Vermont Soldier Completes Long Tour as Afghan Mentor
February 17, 2009
- MSG Lesley Urban, a Vermont Army National Guardsman, is heading home after completing nearly 2 years of active duty.
- MSG Urban served as a mentor to the Afghan National Army (ANA) and Afghan National Police (ANP).
CAMP PHOENIX, KABUL, AFGHANISTAN-A Vermont Army National Guardsman is heading home after completing nearly two years of active duty, including 18 months spent as a mentor to the Afghan National Army (ANA) and Afghan National Police (ANP).
Master Sergeant Lesley Urban left his landscaping business and was deployed in June 2007 along with 12 other Green Mountain Soldiers for service on Embedded Training Teams for the Afghan National Army, as part of Combined Joint Task Force Phoenix (CJTF-Phoenix).
Following training at Fort Riley, Kansas, he was assigned to a 16-member team with one other Vermont Soldier and helped train and guide an ANA artillery unit equipped with former Soviet D30 122mm guns in northern Afghanistan for nearly a year.
Back in Vermont, Urban is assigned to the 1st Battalion 86th Field Artillery and because of his artillery background he became the senior noncommissioned officer mentor for the ANA's 4th "Kandak" of the 209th Corps.
He trained and mentored ANA leaders as they trained and improved their soldiers. "They were pretty good when we got there," said Urban. "By the time we left they were light-years ahead of any others."
This kandak was among the first Afghan units to be validated for independent operations through 31 separate Warrior Tasks and seven Battle Drills used to prepare Afghan units.
"I worked with the Afghan sergeant major to design a training program for his unit. He was determined to get it validated and the kandak went from the lowest rating to the highest in a set time frame," he said.
The training was focused on preparing the kandak's scouts and reconnaissance elements, engineers and artillery batteries in addition to its infantry force.
"They were very proficient on direct fire," said Urban, adding that they were making considerable progress on mastering the challenges of delivering accurate in-direct fire that would be needed to support units under attack from dug-in enemy forces.
"They did a lot," he said indicating that strong bonds had developed between Afghan soldiers and their American trainers and mentors. "They loved us and we were proud of them and the progress they made."
When this duty was completed, he was asked to extend his service to help mentor the fledgling ANP, which was in need of experienced mentors to prepare them to conduct counter insurgency operations.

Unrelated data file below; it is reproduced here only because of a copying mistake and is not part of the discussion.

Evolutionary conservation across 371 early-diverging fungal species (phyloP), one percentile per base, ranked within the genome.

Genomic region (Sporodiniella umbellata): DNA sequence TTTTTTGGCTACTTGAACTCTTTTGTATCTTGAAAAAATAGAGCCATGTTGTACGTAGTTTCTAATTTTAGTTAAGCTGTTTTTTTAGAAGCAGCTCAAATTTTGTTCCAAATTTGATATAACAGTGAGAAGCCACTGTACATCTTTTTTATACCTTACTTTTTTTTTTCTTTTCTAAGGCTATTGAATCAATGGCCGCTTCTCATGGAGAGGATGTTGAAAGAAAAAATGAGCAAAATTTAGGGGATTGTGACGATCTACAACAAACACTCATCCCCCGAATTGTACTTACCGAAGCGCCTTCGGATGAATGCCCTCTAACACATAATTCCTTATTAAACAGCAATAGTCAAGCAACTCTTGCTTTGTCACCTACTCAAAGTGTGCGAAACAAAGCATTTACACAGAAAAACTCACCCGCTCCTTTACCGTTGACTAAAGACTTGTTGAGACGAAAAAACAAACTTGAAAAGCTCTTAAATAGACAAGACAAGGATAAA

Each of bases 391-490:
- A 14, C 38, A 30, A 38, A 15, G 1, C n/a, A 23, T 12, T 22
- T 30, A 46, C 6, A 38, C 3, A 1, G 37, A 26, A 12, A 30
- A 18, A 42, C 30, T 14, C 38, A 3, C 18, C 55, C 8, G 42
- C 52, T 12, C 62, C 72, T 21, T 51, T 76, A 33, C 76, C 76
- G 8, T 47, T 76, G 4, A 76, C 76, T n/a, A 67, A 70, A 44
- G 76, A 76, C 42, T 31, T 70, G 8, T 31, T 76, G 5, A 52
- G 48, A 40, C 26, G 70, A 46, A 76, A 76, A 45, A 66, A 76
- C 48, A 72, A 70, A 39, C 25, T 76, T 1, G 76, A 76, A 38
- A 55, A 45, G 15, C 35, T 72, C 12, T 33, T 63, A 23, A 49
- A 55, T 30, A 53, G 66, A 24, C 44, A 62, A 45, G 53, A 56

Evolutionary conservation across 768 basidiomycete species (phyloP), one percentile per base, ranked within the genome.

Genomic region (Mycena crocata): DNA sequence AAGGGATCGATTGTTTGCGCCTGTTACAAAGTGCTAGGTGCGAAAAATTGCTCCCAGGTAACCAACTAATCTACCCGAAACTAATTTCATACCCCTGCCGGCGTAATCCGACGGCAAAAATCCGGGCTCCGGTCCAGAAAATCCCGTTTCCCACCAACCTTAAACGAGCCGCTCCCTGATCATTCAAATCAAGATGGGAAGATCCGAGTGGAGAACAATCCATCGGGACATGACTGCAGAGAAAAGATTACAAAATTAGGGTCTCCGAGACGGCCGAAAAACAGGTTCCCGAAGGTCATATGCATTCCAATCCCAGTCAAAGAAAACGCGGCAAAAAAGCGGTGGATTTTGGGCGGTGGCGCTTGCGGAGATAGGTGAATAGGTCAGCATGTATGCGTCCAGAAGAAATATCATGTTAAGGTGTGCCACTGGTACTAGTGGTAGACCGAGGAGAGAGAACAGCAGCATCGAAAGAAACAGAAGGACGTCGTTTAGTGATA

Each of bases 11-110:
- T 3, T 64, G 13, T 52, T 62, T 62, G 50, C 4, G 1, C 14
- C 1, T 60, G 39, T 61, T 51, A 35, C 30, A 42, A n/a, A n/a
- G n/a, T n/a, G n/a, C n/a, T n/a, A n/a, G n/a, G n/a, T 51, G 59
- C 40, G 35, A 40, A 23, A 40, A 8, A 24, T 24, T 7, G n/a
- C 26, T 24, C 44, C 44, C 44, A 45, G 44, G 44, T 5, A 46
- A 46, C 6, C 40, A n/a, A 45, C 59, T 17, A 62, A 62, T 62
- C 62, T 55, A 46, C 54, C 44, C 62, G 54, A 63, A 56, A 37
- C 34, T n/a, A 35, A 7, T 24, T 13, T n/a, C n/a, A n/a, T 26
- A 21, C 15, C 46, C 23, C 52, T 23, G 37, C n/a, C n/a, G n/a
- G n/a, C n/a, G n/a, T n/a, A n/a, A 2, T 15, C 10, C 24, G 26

He was transferred from northern Afghanistan to Herat in the west and was initially assigned to work at a Regional Training Center (RTC) set up to teach new police recruits basic skills.
In 2008, the Focused District Development program was launched as a way to rapidly train police recruits from a district all together and then match them with a team of police mentors as they returned to their assigned district. Their mission is to provide security, protect the people and conduct counter insurgency operations.
"After I worked at the RTC at Andraskan I was assigned to a team and we were sent to Shouz to set up another training facility," he said.
He was eventually assigned to mentor police in Ghor province in the largest district known as Chighehheron. "We went out on a lot of joint patrols with Lithuanian troops assigned to ISAF (International Security Assistance Force,)" said Urban.
"My work was to link with and advise the police chiefs in the various centers to help them improve their force and guide them as they planned and conducted their operations, usually alongside ISAF troops.
Whenever possible, the Afghans led the operations and were supported by coalition troops.
"Our biggest challenge was to get the ANA and ANP to work with each other because they usually don't get along," he said. "But eventually they got to work together."
During his time as a mentor to both ANA and ANP forces, his team was actively engaged in humanitarian efforts to support the Afghan people.
"We assisted in the building of three schools and we got lots of support and donations from back home. We got things sent to us from all over the U.S., including from our families. Schools and civic groups sent us lots of things like school supplies and children's clothing," he said.
"We had our ANA unit adopt a local village to build relationships. We made sure we conducted quarterly visits to bring donations to the people. We had regular meetings with village elders.
"I always wrote or emailed responses to the people and groups who sent us things," he said. "I created our own certificate of appreciation that I sent along, too.
After 21 months of service without taking leave, Urban is going home to his wife and children with a strong feeling that he and his team made a difference.
He spent a year with the ANA and six months with the ANP. He completed more than 330 missions, earned a Bronze Star, Combat Action Badge and two Army Commendation Medals, a Danish Achievement Medal and German marksmanship badge.
"There is so much work to do," he said. "I don't think people really understand the condition this country is in. The starvation, kids in the snow without boots ... They are tired of war.
"They want to bring their country forward," he said. "We worked hard every day and there is more to do."